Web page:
Arriving at the Arcata Farmers' Market on graduation Saturday, I must confess that my thoughts were not directed at cheering students, but at cheerful strawberries. I had a feeling they would be there and my feeling was correct. I believe the look in my eyes must have been particularly spirited, prompting the smiling young woman who helped me empty two baskets of strawberries in a bag to ask me what my plans for their use were.
Please, allow me to step back for a second to my childhood. Back then, I welcomed strawberry season with the same excitement I manifested at the market. My mother's established recipe involves slicing the strawberries, adding to them a bit of sugar, then letting them rest for a few hours. My brother and I were assigned the task of walking to our favorite gelateria (ice cream store) and buying fresh whipped cream to top the strawberries. I always left some of the whipped cream at the end to go with the ruby juice that veiled the bottom of the dessert bowl. I think this is a great way to serve strawberries and I can imagine children (and adults too) smiling at their bowl of cream-capped strawberries today as my brother and I did then.
The plentiful availability of strawberries in California has inspired me to use them in sweet preparations, like mousse, ice cream and sorbet. This strawberry season, I am inclined to explore savory possibilities and previously untasted pairings.
My first attempt at matching strawberries with a savory partner was not quite right. I am saying th at experiments in my kitchen always have a positive outcome. Results run the gamut from black failure to white success, with many shades of gray in between. Although I get upset when my efforts do not give rise to a satisfactory product, I try to look at what happened with a rational perspective and consider it part of the data gathering process. Basically, I wish to learn what did not work and use that information to guide my next step, which will then bring me to a much happier destination, like the one I am about to describe.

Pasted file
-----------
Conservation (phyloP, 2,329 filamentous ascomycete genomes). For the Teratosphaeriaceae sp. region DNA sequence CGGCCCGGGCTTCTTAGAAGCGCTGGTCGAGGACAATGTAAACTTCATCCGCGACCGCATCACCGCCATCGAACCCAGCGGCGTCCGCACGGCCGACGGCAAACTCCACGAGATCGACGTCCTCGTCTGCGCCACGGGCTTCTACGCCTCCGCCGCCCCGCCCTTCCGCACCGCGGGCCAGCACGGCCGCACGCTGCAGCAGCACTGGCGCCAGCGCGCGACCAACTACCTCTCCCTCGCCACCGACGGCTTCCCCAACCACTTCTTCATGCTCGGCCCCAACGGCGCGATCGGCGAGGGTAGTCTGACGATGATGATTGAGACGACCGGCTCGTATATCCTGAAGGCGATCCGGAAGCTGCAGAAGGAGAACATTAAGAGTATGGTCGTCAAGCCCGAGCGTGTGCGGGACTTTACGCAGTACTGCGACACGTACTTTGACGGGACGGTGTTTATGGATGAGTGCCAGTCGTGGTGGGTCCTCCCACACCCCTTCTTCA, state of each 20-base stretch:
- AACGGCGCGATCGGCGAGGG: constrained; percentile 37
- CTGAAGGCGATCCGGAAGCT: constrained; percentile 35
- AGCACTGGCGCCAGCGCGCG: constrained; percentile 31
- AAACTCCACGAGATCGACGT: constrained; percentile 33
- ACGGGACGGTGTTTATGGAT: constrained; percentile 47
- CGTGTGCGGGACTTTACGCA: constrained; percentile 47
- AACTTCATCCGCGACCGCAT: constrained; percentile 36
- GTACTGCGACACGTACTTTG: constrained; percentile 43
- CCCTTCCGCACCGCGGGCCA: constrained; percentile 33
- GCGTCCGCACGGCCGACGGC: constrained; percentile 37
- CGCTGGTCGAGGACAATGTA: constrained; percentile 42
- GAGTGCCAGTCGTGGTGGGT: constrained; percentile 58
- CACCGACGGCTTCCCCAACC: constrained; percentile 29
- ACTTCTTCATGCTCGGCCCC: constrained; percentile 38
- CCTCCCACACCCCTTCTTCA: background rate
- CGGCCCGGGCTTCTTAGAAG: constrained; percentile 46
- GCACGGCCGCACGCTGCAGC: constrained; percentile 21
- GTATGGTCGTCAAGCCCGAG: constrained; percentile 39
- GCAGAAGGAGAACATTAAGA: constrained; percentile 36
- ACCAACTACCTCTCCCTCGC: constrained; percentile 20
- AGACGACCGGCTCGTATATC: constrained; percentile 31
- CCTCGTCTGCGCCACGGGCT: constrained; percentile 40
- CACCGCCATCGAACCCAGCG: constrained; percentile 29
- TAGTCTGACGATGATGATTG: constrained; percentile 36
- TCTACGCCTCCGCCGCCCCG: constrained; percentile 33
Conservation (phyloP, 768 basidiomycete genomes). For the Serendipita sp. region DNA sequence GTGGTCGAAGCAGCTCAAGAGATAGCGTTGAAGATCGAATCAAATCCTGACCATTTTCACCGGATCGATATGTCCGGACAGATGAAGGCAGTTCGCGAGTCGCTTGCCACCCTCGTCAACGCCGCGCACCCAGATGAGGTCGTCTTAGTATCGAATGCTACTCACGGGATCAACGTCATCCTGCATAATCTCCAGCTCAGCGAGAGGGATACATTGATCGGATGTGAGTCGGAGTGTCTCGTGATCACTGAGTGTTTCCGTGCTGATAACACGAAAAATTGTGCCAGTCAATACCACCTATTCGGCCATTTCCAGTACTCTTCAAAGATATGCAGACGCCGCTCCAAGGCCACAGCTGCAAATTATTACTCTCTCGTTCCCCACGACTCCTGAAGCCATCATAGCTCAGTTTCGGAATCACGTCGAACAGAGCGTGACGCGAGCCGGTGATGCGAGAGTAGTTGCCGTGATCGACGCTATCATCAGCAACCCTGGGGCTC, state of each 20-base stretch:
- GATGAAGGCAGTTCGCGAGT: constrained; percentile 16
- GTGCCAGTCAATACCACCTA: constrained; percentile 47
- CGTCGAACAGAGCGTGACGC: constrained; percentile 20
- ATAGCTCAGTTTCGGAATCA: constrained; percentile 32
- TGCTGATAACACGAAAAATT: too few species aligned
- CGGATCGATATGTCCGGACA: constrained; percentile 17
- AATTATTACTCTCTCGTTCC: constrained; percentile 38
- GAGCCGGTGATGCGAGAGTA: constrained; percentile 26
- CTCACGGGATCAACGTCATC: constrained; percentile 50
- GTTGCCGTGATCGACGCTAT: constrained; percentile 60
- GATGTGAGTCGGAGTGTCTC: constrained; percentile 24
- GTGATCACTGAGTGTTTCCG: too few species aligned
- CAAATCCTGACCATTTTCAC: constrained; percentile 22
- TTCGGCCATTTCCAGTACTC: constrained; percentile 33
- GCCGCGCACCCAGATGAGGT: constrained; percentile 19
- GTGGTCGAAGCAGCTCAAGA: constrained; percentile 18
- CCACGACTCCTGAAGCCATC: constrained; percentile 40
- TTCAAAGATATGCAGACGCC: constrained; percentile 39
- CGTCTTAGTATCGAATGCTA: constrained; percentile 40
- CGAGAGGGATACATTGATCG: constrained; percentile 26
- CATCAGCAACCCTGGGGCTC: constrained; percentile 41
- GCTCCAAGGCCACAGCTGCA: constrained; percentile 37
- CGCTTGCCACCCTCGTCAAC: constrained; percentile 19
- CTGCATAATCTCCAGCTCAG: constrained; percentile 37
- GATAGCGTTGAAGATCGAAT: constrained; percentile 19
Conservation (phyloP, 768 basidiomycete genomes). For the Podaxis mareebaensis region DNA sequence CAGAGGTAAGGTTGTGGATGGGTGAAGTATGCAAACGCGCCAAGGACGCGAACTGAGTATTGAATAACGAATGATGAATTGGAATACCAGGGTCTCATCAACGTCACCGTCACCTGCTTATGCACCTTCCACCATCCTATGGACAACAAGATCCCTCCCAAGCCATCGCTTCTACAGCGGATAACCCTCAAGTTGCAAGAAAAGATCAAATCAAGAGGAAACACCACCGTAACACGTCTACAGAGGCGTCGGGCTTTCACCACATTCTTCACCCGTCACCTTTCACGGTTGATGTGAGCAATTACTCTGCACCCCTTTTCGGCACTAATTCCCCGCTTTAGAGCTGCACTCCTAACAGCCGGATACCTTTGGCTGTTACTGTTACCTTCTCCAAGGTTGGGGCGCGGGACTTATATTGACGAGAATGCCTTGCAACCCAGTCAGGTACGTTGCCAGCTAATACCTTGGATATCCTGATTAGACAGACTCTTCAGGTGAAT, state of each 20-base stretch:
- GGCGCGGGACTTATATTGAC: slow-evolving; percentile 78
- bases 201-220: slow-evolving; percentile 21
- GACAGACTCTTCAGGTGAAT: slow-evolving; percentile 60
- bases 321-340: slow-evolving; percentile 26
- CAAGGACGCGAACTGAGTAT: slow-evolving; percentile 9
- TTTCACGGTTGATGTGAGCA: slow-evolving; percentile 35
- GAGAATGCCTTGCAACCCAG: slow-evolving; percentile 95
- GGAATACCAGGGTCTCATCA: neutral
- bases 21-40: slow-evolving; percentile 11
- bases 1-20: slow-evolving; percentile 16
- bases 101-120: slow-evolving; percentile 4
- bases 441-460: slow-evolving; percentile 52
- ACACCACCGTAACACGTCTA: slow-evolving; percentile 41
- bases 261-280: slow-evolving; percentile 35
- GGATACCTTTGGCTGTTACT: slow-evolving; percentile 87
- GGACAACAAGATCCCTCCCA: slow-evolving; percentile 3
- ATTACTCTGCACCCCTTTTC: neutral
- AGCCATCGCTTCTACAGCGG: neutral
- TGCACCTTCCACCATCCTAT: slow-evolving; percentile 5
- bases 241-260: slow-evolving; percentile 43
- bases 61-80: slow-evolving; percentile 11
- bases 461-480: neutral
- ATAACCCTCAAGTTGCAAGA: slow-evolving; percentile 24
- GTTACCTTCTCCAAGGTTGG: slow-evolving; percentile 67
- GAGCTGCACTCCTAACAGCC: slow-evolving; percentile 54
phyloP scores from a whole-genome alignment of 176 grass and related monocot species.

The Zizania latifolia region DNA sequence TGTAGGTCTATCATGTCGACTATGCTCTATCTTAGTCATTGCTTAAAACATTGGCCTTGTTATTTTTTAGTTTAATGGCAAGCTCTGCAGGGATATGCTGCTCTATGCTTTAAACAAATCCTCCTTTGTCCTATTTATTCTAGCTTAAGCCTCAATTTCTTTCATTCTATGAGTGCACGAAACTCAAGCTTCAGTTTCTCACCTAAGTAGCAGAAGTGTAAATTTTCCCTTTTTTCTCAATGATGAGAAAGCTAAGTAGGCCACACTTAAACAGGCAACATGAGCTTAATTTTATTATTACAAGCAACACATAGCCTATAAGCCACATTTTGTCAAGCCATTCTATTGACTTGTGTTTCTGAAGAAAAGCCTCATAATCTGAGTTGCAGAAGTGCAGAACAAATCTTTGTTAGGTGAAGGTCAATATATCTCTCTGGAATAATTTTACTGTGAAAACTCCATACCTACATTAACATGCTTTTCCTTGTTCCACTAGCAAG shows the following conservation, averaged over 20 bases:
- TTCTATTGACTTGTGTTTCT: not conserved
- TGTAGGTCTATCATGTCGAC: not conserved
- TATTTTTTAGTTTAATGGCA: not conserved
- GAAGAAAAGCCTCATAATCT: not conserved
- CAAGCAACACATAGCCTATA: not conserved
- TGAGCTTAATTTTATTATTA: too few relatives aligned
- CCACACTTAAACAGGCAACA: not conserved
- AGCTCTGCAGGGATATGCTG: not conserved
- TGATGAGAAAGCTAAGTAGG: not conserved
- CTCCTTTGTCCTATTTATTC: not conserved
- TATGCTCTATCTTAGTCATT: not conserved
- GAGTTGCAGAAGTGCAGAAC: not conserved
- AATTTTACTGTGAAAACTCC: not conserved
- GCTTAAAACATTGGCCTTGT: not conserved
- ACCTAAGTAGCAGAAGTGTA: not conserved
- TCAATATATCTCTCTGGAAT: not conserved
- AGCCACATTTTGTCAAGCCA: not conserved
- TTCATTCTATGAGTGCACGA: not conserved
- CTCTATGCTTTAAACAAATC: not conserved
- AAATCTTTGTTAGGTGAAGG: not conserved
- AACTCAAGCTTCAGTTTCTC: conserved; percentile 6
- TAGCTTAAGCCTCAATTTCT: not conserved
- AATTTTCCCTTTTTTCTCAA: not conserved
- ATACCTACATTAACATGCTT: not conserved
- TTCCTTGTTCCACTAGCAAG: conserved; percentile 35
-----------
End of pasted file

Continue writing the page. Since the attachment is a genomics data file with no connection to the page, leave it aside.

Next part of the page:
The dish has four elements: strawberries, Savoy cabbage, basil and hull-less barley. Starting from the tail of the list, hull-less barley is a type of barley where the outer hull adheres loosely to the kernel and usually falls off during harvest operations. Bran and germ are preserved, making this kind of barley a nutritious choice. Additionally, the texture is chewier and the flavor stronger than with the more common pearl barley. The downside is a longer cooking time, which can be reduced with a few hours of sojourn in a bowl of water (aka soaking). In a previous column ("Table Talk," April 10) I discussed the locally grown hull-less barley now available at the Farmers' Market. I've used it to create a soul-warming soup/stew hybrid with various combinations of vegetables. Sunny days, however, shifted my thoughts from warm to cool foods, and I decided to add barley to the present dish.